From March 2000 through October 2004, the Campaign for Tobacco-Free Kids, Washington, worked to advance domestic and international tobacco control policies through support for the World Health Organization Framework Convention on Tobacco Control, the first international public health treaty on curbing tobacco use.
About four million people die each year from tobacco use, according to the United Nations' World Health Organization (WHO).
In 1999, the 191 member-states of WHO's governing body unanimously endorsed work on a Framework Convention on Tobacco Control, the first attempt by WHO to create an international public health treaty.
The Campaign for Tobacco-Free Kids is a national center established by the Robert Wood Johnson Foundation (RWJF) to reduce tobacco use.
In spring 2000, the campaign drafted a set of core principles that it believed should guide treaty negotiations. Among these principles:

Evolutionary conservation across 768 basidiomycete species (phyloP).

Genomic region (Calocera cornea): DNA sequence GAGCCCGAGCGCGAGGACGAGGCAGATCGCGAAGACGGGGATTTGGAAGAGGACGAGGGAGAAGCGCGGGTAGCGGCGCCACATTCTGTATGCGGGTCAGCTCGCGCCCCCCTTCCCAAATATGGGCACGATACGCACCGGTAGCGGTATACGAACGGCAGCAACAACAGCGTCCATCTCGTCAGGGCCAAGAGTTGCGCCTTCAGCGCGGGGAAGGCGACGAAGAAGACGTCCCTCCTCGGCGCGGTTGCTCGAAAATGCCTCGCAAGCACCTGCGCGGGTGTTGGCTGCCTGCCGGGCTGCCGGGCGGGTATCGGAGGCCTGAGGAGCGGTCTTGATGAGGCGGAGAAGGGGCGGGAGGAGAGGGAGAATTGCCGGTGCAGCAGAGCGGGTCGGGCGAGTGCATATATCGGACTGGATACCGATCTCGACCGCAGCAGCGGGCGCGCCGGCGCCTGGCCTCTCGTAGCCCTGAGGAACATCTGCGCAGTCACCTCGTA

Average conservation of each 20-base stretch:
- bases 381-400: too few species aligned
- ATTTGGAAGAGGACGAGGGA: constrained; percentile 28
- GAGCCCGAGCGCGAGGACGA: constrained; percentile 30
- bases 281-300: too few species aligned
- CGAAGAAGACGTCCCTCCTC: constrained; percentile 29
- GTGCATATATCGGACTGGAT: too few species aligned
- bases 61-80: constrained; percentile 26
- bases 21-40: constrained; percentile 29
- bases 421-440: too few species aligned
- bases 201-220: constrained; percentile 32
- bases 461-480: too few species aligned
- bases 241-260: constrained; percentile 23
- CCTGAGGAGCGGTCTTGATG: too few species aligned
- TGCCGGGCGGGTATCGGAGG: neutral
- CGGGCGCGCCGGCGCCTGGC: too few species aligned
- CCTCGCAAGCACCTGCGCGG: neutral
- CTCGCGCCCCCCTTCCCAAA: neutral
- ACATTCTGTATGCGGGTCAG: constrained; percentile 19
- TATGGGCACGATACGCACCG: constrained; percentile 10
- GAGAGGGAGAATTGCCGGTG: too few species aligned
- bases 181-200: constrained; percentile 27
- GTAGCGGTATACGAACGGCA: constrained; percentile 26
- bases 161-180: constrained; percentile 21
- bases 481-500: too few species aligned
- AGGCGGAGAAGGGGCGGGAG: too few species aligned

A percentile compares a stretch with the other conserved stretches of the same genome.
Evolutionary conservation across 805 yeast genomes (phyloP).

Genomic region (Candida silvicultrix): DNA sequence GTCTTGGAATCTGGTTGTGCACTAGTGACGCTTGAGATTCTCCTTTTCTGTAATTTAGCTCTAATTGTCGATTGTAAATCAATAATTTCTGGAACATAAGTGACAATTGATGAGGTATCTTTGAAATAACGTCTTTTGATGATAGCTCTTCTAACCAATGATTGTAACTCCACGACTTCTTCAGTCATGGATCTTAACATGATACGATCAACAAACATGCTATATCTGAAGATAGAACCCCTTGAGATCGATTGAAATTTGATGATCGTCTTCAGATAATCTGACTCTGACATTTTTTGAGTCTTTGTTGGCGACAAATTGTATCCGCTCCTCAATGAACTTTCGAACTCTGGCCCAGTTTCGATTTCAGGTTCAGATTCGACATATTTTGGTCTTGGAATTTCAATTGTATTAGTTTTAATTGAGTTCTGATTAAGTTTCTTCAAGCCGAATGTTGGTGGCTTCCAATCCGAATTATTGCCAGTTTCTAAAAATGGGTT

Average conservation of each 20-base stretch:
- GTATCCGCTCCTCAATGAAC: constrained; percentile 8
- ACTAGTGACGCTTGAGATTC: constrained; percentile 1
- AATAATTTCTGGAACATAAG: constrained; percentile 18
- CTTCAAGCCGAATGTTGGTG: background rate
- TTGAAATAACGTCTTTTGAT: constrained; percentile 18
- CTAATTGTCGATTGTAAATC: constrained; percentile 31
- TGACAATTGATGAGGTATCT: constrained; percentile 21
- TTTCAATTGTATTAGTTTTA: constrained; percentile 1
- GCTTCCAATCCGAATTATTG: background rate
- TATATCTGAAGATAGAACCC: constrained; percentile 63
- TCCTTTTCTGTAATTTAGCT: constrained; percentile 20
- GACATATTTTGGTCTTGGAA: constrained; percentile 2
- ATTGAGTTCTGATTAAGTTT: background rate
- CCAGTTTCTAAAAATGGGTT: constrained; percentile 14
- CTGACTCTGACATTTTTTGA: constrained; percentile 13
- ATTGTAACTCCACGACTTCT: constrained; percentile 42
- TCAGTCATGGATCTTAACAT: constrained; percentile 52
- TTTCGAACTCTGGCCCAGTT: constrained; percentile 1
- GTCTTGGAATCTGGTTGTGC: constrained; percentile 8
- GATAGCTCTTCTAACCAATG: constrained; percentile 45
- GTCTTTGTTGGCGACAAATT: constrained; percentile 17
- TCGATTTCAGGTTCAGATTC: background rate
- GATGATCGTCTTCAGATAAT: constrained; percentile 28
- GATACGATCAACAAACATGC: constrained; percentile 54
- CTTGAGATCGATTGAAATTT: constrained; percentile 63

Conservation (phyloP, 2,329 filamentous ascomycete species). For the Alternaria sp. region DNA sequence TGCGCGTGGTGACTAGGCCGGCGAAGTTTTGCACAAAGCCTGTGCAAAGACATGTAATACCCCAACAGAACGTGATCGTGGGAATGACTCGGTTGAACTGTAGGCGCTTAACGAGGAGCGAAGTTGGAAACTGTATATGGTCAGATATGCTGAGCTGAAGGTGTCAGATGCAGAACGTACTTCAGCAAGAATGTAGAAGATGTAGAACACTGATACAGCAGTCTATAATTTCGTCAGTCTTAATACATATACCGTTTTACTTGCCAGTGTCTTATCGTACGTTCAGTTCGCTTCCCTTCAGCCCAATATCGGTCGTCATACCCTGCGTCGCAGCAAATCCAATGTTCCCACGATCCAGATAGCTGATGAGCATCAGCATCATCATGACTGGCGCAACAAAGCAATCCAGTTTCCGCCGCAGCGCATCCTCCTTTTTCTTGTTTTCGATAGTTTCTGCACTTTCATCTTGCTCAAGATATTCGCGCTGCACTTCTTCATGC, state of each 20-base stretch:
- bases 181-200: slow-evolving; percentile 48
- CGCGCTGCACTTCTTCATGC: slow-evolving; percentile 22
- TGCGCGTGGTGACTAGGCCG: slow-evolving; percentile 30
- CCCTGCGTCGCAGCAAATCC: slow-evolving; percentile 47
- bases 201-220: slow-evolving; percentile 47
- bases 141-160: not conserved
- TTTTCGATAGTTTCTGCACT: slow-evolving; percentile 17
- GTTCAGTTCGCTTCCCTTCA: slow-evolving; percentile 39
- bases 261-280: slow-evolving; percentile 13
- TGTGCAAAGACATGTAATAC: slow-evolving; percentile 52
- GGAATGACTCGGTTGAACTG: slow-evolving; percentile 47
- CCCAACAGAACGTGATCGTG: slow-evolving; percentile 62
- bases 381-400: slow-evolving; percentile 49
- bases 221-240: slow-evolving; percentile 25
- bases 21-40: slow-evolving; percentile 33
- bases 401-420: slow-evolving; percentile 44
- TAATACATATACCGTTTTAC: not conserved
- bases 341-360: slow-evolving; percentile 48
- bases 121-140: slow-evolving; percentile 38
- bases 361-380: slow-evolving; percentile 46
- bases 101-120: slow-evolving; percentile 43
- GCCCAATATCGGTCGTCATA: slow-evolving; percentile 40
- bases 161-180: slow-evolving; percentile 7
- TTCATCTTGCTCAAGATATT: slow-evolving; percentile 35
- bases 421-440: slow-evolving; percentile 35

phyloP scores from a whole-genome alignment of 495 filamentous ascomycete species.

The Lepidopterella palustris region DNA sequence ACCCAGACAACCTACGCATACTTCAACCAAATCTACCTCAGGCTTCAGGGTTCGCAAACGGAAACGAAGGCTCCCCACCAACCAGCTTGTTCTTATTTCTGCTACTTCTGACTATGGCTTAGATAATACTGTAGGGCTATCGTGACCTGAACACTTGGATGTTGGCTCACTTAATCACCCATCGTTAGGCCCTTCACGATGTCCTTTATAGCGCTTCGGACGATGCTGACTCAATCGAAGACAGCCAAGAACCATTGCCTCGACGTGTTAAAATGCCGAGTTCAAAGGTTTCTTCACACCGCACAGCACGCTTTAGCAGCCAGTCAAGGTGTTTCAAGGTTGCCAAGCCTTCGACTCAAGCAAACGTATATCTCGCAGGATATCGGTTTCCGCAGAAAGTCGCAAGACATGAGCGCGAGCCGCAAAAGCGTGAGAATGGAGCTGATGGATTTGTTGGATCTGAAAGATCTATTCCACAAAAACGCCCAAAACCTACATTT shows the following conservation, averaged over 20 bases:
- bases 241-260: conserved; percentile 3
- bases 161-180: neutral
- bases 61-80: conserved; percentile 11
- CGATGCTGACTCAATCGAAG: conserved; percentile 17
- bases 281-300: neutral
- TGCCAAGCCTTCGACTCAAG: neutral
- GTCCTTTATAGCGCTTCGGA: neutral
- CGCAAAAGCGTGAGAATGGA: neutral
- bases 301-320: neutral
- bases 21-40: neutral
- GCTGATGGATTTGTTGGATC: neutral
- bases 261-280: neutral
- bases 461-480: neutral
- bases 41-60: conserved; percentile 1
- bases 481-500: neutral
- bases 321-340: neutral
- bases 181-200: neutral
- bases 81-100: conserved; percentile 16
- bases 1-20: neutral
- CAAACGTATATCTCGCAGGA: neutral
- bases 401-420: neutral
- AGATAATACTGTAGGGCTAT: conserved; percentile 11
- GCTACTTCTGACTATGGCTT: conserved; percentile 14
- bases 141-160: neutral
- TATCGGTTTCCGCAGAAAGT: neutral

- The convention should recognize that tobacco-control efforts must be comprehensive.
- Health concerns should be the first priority of the parties negotiating the Convention and should govern all decisions made by them.
- Provisions of the convention must be legally binding on tobacco companies, be implemented by legislation or regulation and provide for strict enforcement mechanisms by each signatory.
Some 30 organizations endorsed the principles.
Project staff educated the U.S. public to encourage support for the Framework Convention.
The Campaign helped found the Framework Convention Alliance, a coalition of nongovernmental organizations from around the world.